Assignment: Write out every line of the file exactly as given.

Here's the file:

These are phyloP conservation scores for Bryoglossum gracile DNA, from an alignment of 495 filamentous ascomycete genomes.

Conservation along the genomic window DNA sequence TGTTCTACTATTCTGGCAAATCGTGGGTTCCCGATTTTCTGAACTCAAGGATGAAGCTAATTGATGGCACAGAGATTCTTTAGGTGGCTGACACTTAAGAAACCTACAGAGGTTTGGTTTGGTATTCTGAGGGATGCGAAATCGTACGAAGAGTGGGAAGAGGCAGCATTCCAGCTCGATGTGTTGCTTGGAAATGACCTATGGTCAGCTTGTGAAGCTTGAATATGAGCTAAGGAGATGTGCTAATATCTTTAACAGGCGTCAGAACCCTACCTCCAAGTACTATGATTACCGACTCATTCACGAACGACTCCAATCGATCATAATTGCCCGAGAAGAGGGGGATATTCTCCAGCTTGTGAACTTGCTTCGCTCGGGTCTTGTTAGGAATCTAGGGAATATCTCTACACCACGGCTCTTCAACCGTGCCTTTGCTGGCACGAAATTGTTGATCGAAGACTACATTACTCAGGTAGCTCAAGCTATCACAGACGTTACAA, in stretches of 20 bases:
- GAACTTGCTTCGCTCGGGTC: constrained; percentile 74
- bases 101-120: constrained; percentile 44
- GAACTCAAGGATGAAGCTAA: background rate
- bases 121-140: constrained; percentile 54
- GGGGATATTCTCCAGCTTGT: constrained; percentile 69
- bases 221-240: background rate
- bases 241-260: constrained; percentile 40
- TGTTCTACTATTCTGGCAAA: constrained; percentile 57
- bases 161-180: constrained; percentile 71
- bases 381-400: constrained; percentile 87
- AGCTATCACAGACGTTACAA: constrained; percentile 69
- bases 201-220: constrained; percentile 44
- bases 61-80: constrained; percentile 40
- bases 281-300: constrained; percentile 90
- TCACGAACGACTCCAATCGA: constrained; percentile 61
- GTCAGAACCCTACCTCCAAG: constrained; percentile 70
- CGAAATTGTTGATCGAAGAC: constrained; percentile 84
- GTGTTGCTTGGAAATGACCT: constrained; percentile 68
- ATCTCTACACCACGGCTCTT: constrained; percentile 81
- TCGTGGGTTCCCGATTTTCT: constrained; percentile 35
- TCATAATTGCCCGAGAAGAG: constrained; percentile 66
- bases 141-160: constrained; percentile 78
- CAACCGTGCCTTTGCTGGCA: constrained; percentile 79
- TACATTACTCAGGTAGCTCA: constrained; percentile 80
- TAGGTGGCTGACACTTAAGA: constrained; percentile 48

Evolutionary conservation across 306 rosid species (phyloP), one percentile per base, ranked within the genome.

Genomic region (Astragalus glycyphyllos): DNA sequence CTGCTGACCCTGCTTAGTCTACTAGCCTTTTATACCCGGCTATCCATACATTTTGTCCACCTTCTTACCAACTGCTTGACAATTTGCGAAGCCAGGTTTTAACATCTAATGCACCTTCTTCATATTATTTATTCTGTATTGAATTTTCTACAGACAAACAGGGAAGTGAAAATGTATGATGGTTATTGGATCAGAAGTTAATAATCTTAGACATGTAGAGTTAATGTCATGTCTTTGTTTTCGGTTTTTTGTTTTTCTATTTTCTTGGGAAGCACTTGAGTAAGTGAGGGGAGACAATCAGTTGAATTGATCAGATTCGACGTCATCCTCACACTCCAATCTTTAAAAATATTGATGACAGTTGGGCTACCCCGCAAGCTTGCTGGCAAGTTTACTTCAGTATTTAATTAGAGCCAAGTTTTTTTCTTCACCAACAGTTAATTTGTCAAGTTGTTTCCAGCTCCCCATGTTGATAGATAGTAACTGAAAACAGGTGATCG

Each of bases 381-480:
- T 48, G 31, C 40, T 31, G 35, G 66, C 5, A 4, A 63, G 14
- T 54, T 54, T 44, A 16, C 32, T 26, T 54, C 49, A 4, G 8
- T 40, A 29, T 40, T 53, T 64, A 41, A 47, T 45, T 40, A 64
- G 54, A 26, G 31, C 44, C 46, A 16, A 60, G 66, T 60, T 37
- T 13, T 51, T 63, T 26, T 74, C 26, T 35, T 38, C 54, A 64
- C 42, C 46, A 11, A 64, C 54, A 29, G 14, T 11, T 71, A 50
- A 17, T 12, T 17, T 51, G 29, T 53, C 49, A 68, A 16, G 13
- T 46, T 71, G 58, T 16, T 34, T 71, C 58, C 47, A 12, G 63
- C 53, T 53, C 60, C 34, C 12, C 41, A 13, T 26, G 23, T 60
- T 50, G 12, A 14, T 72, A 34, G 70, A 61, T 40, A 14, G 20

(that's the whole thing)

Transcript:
These are phyloP conservation scores for Bryoglossum gracile DNA, from an alignment of 495 filamentous ascomycete genomes.

Conservation along the genomic window DNA sequence TGTTCTACTATTCTGGCAAATCGTGGGTTCCCGATTTTCTGAACTCAAGGATGAAGCTAATTGATGGCACAGAGATTCTTTAGGTGGCTGACACTTAAGAAACCTACAGAGGTTTGGTTTGGTATTCTGAGGGATGCGAAATCGTACGAAGAGTGGGAAGAGGCAGCATTCCAGCTCGATGTGTTGCTTGGAAATGACCTATGGTCAGCTTGTGAAGCTTGAATATGAGCTAAGGAGATGTGCTAATATCTTTAACAGGCGTCAGAACCCTACCTCCAAGTACTATGATTACCGACTCATTCACGAACGACTCCAATCGATCATAATTGCCCGAGAAGAGGGGGATATTCTCCAGCTTGTGAACTTGCTTCGCTCGGGTCTTGTTAGGAATCTAGGGAATATCTCTACACCACGGCTCTTCAACCGTGCCTTTGCTGGCACGAAATTGTTGATCGAAGACTACATTACTCAGGTAGCTCAAGCTATCACAGACGTTACAA, in stretches of 20 bases:
- GAACTTGCTTCGCTCGGGTC: constrained; percentile 74
- bases 101-120: constrained; percentile 44
- GAACTCAAGGATGAAGCTAA: background rate
- bases 121-140: constrained; percentile 54
- GGGGATATTCTCCAGCTTGT: constrained; percentile 69
- bases 221-240: background rate
- bases 241-260: constrained; percentile 40
- TGTTCTACTATTCTGGCAAA: constrained; percentile 57
- bases 161-180: constrained; percentile 71
- bases 381-400: constrained; percentile 87
- AGCTATCACAGACGTTACAA: constrained; percentile 69
- bases 201-220: constrained; percentile 44
- bases 61-80: constrained; percentile 40
- bases 281-300: constrained; percentile 90
- TCACGAACGACTCCAATCGA: constrained; percentile 61
- GTCAGAACCCTACCTCCAAG: constrained; percentile 70
- CGAAATTGTTGATCGAAGAC: constrained; percentile 84
- GTGTTGCTTGGAAATGACCT: constrained; percentile 68
- ATCTCTACACCACGGCTCTT: constrained; percentile 81
- TCGTGGGTTCCCGATTTTCT: constrained; percentile 35
- TCATAATTGCCCGAGAAGAG: constrained; percentile 66
- bases 141-160: constrained; percentile 78
- CAACCGTGCCTTTGCTGGCA: constrained; percentile 79
- TACATTACTCAGGTAGCTCA: constrained; percentile 80
- TAGGTGGCTGACACTTAAGA: constrained; percentile 48

Evolutionary conservation across 306 rosid species (phyloP), one percentile per base, ranked within the genome.

Genomic region (Astragalus glycyphyllos): DNA sequence CTGCTGACCCTGCTTAGTCTACTAGCCTTTTATACCCGGCTATCCATACATTTTGTCCACCTTCTTACCAACTGCTTGACAATTTGCGAAGCCAGGTTTTAACATCTAATGCACCTTCTTCATATTATTTATTCTGTATTGAATTTTCTACAGACAAACAGGGAAGTGAAAATGTATGATGGTTATTGGATCAGAAGTTAATAATCTTAGACATGTAGAGTTAATGTCATGTCTTTGTTTTCGGTTTTTTGTTTTTCTATTTTCTTGGGAAGCACTTGAGTAAGTGAGGGGAGACAATCAGTTGAATTGATCAGATTCGACGTCATCCTCACACTCCAATCTTTAAAAATATTGATGACAGTTGGGCTACCCCGCAAGCTTGCTGGCAAGTTTACTTCAGTATTTAATTAGAGCCAAGTTTTTTTCTTCACCAACAGTTAATTTGTCAAGTTGTTTCCAGCTCCCCATGTTGATAGATAGTAACTGAAAACAGGTGATCG

Each of bases 381-480:
- T 48, G 31, C 40, T 31, G 35, G 66, C 5, A 4, A 63, G 14
- T 54, T 54, T 44, A 16, C 32, T 26, T 54, C 49, A 4, G 8
- T 40, A 29, T 40, T 53, T 64, A 41, A 47, T 45, T 40, A 64
- G 54, A 26, G 31, C 44, C 46, A 16, A 60, G 66, T 60, T 37
- T 13, T 51, T 63, T 26, T 74, C 26, T 35, T 38, C 54, A 64
- C 42, C 46, A 11, A 64, C 54, A 29, G 14, T 11, T 71, A 50
- A 17, T 12, T 17, T 51, G 29, T 53, C 49, A 68, A 16, G 13
- T 46, T 71, G 58, T 16, T 34, T 71, C 58, C 47, A 12, G 63
- C 53, T 53, C 60, C 34, C 12, C 41, A 13, T 26, G 23, T 60
- T 50, G 12, A 14, T 72, A 34, G 70, A 61, T 40, A 14, G 20